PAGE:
I MAKE my husband have his own bank account.
Bear with me here guys. Don’t go calling out the lynch mob just yet. Let me give you some back story.
My husband and I have a bit of a polar relationship with money. I’m an uber saver; like a squirrel prepping for a really bad winter. He is an uber spender; like the world is ending tomorrow and he should go buy everything!
If you put us together, we average out to a very healthy financial medium! But if we were left to our own devices, I would never spend a penny and he would be completely broke in 3 seconds flat.
If you gave my husband $100, you would come back to him an hour later and ask him where all the money went. He has no money left but lunch was great. Money burns a hole in his pocket faster than anyone I’ve ever met.
That’s why we found a financial compromise.
He has his own bank account with $25 a week in it. And that’s it.
Again, before you go and crucify me, we agreed to this. Both of us agreed.
“But wouldn’t it just be easier to have him control his spending ?”
Oh, my friend, yes. It would. But after years and years of trial-and-error, and overdrafts, and therapy, this is, in fact, the easiest answer for us.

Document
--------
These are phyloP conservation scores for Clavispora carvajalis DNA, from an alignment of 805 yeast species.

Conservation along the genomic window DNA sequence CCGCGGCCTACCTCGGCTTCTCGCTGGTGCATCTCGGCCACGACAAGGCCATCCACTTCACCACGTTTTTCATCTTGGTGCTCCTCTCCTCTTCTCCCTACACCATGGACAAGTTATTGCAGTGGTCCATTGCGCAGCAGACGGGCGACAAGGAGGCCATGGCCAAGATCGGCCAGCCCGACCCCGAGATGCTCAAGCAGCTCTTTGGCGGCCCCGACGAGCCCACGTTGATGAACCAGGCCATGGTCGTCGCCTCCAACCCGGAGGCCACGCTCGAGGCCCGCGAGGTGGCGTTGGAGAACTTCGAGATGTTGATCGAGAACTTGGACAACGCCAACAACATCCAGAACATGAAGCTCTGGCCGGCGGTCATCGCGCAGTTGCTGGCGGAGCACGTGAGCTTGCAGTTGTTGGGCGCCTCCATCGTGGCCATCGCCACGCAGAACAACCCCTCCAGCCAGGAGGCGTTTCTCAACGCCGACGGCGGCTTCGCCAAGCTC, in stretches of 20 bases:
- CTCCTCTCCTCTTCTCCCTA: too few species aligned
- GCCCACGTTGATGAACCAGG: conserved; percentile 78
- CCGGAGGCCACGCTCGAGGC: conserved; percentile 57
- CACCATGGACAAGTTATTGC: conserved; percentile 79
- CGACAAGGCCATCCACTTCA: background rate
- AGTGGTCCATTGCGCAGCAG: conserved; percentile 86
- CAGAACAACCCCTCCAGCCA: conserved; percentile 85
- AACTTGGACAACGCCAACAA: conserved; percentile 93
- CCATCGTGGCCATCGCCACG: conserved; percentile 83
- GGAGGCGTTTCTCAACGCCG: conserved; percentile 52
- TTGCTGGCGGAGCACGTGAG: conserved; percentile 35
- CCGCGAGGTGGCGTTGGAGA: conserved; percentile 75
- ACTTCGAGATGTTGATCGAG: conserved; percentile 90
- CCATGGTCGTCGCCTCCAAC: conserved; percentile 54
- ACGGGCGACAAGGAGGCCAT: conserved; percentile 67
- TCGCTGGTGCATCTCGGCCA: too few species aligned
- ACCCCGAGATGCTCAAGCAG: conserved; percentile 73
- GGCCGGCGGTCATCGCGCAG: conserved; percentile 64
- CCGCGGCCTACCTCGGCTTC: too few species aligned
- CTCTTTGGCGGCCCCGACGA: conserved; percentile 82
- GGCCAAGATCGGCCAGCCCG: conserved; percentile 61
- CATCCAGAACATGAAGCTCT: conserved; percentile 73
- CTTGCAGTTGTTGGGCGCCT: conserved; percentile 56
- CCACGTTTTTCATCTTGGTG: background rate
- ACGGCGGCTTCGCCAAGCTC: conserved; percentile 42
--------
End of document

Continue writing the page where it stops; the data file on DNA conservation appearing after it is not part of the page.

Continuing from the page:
“But doesn’t HE make the money?!”
Yep! And he knows that I know what to do with it much better than he does. We’re a family. We agreed, going into this marriage, that he would work and I stay home and homeschool the kids. Part of my job as President of this household is CFO (Chief Financial Officer). I manage the money. And part of that is managing the spenders of that money. We’re a team and I’ve been elected as Captain, but that doesn’t detract from the importance of the team as a whole.
“But is there equality? Do you only get $25 a week too?”
Yes, I do. I have $25 each week that gets put into an account, and if I ever want to spend money, it’s there for me when I need it. I don’t go out very often and I don’t really have a need to spend anything outside of the necessities.
Remember, I’m a saver. I have a nasty habit of saving money instead of spending it on myself. And I’m okay with that! If I spend $25 a month on something fun for me , I will do a self-care-happy-dance because I need to remember to fill up my bucket so that I can pour into others.
The marriage of a saver and a spender can work if there is a balance of love and understanding.
If you take nothing else away from this, remember that marriage is a balance. It’s a team effort. As long as the spender knows that they have a spending problem, and that any budgeting for them is done from a place of love and respect and not out of a need to control, that is the key here.
My husband knows that he gets $25 a week to spend on just stuff for himself not out of a place of anger or bitterness or hatred, but out of love and trying to do what’s best for a family as a whole.
How do you control the spender in your relationship?